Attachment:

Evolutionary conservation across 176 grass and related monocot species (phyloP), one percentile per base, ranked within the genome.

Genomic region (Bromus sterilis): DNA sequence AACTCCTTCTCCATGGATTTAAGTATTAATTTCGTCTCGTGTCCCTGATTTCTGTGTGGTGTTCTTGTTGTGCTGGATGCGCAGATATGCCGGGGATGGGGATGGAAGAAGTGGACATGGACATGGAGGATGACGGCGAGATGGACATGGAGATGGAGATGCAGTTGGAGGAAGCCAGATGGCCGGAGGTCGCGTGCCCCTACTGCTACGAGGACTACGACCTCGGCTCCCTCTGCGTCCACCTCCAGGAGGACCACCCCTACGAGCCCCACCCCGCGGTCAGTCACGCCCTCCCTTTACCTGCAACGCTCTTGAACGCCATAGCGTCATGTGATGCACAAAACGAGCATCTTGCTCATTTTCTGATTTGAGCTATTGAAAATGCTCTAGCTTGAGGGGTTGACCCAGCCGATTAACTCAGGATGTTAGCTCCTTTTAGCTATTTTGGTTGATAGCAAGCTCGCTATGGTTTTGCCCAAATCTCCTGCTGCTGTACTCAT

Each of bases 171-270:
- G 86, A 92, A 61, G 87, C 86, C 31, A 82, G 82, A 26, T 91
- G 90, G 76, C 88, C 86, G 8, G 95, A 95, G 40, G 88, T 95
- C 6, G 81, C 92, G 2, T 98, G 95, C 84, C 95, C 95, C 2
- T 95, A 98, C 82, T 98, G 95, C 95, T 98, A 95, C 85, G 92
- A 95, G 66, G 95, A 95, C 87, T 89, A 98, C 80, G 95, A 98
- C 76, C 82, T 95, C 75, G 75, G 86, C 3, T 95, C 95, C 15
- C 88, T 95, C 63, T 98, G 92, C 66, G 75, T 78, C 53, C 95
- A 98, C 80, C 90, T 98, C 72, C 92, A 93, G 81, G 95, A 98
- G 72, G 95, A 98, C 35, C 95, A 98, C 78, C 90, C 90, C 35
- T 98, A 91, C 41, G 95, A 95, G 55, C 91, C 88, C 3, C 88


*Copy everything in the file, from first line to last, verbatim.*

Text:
Evolutionary conservation across 176 grass and related monocot species (phyloP), one percentile per base, ranked within the genome.

Genomic region (Bromus sterilis): DNA sequence AACTCCTTCTCCATGGATTTAAGTATTAATTTCGTCTCGTGTCCCTGATTTCTGTGTGGTGTTCTTGTTGTGCTGGATGCGCAGATATGCCGGGGATGGGGATGGAAGAAGTGGACATGGACATGGAGGATGACGGCGAGATGGACATGGAGATGGAGATGCAGTTGGAGGAAGCCAGATGGCCGGAGGTCGCGTGCCCCTACTGCTACGAGGACTACGACCTCGGCTCCCTCTGCGTCCACCTCCAGGAGGACCACCCCTACGAGCCCCACCCCGCGGTCAGTCACGCCCTCCCTTTACCTGCAACGCTCTTGAACGCCATAGCGTCATGTGATGCACAAAACGAGCATCTTGCTCATTTTCTGATTTGAGCTATTGAAAATGCTCTAGCTTGAGGGGTTGACCCAGCCGATTAACTCAGGATGTTAGCTCCTTTTAGCTATTTTGGTTGATAGCAAGCTCGCTATGGTTTTGCCCAAATCTCCTGCTGCTGTACTCAT

Each of bases 171-270:
- G 86, A 92, A 61, G 87, C 86, C 31, A 82, G 82, A 26, T 91
- G 90, G 76, C 88, C 86, G 8, G 95, A 95, G 40, G 88, T 95
- C 6, G 81, C 92, G 2, T 98, G 95, C 84, C 95, C 95, C 2
- T 95, A 98, C 82, T 98, G 95, C 95, T 98, A 95, C 85, G 92
- A 95, G 66, G 95, A 95, C 87, T 89, A 98, C 80, G 95, A 98
- C 76, C 82, T 95, C 75, G 75, G 86, C 3, T 95, C 95, C 15
- C 88, T 95, C 63, T 98, G 92, C 66, G 75, T 78, C 53, C 95
- A 98, C 80, C 90, T 98, C 72, C 92, A 93, G 81, G 95, A 98
- G 72, G 95, A 98, C 35, C 95, A 98, C 78, C 90, C 90, C 35
- T 98, A 91, C 41, G 95, A 95, G 55, C 91, C 88, C 3, C 88